No good espionage thriller, even in today’s digital age, looks the part without at least one dimly-lit scene featuring the ominously revolving spools of a reel-to-reel tape recorder.
In 1888 an American engineer, Oberlin Smith, published a description of a magnetic recording device in Electrical World. Smith proposed that sound waves, converted into electrical impulses, could be ‘recorded’ onto a string impregnated with iron filings drawn past an electro-magnet. No-one knows if he actually achieved this feat of magic, but in 1898 a Danish engineer, Valdemar Poulson, patented a working device using a hair-thin wire instead of string. Sound quality was poor and wire recorders eventually proved to be a technological cul-de-sac.
In late-’20s Germany, Dr Kurt Stille developed a machine that we would recognise as a tape recorder – except the tape was made of steel! Recordings still suffered from a high background ‘hiss’, but in 1931 Ludwig Blattner, a German film producer living in England, imported one, and in co-operation with the BBC and Marconi produced the improved Marconi-Stille.
This fearsome machine recorded onto wafer-thin steel tape travelling at five feet per second on massive spools weighing 25lb. Breakages were not uncommon and the prospect of being eviscerated by a thrashing razorblade of steel encouraged the engineers to operate it from an adjoining room. Repairs were achieved by cutting the tape with tin snips and spot-welding the ends together!
The big breakthrough came in Germany in 1935, when AEG demonstrated its ‘magnetic phonograph’. Looking remarkably modern even by today’s standards, the AEG Magnetophon used a ferrous-coated cellulose acetate tape produced by BASF. The first public recording was of a concert given by the London Philharmonic Orchestra, conducted by Sir Thomas Beecham in BASF’s own concert hall in Ludwigshaven in 1936.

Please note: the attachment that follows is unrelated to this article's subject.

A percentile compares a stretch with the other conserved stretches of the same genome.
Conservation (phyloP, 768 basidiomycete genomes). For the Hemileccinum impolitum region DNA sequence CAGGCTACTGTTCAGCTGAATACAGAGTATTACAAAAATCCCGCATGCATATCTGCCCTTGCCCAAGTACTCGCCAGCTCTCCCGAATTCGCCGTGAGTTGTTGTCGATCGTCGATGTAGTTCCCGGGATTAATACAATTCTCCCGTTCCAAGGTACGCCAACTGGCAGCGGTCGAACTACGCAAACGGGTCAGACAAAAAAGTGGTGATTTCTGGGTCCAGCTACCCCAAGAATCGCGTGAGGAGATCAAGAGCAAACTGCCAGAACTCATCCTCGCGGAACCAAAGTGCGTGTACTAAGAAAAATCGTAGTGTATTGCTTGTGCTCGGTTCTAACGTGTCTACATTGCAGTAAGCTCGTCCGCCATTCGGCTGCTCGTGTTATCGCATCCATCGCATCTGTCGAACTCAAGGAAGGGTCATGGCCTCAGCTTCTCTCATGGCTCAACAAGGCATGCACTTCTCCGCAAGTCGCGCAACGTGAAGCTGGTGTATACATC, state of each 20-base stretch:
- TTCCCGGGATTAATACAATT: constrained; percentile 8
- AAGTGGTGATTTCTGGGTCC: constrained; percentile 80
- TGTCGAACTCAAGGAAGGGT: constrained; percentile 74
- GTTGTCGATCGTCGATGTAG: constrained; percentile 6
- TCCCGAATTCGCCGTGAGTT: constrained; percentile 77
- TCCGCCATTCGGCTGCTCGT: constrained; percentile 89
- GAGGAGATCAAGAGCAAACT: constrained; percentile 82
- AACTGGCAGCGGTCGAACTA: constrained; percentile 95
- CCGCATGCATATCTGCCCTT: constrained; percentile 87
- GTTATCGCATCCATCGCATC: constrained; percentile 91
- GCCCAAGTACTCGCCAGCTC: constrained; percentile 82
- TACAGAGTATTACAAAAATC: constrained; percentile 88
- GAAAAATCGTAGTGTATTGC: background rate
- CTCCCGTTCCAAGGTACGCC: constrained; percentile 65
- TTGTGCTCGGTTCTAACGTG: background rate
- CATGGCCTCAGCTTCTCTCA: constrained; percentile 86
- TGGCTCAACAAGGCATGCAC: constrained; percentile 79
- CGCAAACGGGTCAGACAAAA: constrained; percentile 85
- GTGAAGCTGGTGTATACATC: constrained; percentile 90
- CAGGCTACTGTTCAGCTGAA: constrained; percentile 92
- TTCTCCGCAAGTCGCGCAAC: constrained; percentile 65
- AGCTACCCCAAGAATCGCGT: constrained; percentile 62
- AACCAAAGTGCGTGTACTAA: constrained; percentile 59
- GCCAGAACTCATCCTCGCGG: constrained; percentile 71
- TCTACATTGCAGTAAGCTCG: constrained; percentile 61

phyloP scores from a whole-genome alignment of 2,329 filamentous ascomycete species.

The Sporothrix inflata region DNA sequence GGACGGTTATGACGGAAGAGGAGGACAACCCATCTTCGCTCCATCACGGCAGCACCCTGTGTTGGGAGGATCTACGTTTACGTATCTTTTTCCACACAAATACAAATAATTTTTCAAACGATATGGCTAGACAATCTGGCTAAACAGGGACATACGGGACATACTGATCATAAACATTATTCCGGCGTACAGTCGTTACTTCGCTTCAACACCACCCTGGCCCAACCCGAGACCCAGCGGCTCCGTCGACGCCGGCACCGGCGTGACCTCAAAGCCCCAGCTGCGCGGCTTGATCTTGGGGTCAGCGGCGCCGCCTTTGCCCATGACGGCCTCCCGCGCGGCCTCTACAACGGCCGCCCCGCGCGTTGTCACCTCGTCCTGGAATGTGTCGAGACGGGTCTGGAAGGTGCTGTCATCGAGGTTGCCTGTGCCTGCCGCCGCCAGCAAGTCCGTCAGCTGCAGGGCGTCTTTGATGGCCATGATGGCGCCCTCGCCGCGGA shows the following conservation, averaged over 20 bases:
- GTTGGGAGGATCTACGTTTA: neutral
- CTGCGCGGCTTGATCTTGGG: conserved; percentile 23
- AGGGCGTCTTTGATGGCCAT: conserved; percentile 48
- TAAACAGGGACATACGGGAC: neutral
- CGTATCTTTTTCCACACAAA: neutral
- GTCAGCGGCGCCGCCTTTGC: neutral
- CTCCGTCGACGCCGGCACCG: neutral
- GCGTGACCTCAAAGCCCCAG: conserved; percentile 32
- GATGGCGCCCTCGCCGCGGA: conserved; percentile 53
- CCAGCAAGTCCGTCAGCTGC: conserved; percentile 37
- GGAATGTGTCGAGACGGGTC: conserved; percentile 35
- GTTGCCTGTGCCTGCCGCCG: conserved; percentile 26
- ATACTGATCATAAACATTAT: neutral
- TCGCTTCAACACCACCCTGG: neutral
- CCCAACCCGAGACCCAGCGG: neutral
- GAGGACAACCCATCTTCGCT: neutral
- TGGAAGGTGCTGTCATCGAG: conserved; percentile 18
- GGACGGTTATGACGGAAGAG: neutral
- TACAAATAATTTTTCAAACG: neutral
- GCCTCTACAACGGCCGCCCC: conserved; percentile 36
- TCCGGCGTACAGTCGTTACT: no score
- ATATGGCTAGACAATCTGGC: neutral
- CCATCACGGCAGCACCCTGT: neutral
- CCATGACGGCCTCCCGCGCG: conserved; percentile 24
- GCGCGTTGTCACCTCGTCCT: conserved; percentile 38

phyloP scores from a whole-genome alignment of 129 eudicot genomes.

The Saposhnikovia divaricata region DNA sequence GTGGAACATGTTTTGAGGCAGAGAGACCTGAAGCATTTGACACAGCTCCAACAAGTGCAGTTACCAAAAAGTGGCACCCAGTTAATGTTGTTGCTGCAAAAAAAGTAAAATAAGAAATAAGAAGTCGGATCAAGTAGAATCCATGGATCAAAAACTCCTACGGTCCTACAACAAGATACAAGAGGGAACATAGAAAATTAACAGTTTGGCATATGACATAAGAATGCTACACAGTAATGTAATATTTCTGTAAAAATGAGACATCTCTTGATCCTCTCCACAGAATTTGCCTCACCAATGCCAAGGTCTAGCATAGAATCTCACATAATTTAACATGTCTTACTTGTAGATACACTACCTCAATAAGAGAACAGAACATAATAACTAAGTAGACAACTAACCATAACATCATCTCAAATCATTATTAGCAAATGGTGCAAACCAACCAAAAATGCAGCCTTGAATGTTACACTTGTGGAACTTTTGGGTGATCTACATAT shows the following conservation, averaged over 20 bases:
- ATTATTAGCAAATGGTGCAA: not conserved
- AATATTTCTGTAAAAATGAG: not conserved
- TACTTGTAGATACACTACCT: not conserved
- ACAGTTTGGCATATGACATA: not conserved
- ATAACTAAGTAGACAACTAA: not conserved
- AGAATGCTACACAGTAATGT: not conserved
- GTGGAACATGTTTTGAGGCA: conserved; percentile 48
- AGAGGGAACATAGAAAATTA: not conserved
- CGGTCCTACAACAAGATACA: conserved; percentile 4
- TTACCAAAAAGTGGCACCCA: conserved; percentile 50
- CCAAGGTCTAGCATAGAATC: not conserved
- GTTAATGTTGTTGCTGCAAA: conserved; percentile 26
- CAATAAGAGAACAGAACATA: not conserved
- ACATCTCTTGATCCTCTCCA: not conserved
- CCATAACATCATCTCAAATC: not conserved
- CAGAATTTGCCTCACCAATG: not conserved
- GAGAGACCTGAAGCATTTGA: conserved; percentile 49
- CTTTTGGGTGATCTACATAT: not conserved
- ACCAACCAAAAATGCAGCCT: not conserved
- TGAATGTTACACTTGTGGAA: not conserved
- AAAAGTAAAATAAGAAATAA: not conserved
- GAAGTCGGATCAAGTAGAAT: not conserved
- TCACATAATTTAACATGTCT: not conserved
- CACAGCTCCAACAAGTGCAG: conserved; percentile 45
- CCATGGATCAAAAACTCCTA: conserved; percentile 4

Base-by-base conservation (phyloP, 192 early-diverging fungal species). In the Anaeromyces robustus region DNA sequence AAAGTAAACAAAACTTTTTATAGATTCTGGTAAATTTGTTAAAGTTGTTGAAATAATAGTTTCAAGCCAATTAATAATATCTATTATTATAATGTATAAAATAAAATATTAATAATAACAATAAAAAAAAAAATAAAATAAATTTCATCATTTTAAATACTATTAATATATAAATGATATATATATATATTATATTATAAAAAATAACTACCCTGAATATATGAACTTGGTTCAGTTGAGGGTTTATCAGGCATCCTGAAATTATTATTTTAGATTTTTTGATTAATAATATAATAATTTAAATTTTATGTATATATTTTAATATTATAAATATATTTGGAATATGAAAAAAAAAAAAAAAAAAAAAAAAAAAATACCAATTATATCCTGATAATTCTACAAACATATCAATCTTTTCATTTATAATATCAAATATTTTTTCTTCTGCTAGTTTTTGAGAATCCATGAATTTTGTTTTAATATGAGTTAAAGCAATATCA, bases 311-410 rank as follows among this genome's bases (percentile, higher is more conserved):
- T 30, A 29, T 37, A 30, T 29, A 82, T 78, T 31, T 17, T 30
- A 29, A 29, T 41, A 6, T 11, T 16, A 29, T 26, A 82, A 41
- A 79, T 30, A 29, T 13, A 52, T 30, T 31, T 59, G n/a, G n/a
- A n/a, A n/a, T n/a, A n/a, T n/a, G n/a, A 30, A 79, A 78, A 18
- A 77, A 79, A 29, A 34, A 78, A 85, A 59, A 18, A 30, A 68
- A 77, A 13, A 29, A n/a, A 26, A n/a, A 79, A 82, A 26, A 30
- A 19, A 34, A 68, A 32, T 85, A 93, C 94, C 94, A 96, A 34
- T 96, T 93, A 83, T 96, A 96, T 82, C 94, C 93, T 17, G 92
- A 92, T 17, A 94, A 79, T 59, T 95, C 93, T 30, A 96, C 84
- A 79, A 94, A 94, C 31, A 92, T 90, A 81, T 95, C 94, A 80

In America the arrival of tape-recording seemed to pass almost unnoticed. This was perhaps because the musicians’ union had effectively banned the use of pre-recorded material over the air and there was little pressure to develop a recording medium to replace the disc. That is, until superstar Bing Crosby went on ‘strike’. Irritated by his radio station’s refusal to allow him to pre-record his nightly show onto disc, he decided in 1944 to take a year out from the gruelling schedule.
At the end of WW2 an American Army Signal Corps engineer, Jack Mullin, was presented with a brace of liberated AEG Magnetophon recorders. Back in the States Mullin caught the attention of Bing, who, realising that he could record an entire show on tape, invested a considerable amount of his own money in the embryonic Ampex Corporation so that it could develop the machine. Crosby gave one of the first production versions to his accompanist and great friend Les Paul, of future electric guitar fame (see Octane issue 59) and an accomplished electronic whiz.
Within no time Paul was re-wiring his Ampex with extra heads and inventing multi-tracking. Overnight the recording and broadcasting industry underwent a revolution. Tape recorder manufacturers soon proliferated, and in Switzerland, in 1948, Willi Studer founded a company that would become second to none in the production of studio and domestic machines.
One of Studer’s Revox recorders was used in the production of the Beatles’ Sgt Pepper album. Often cited as the ‘most influential album of all time’, it was a tour-de-force of special effects and creative editing – all achieved on a four-track machine.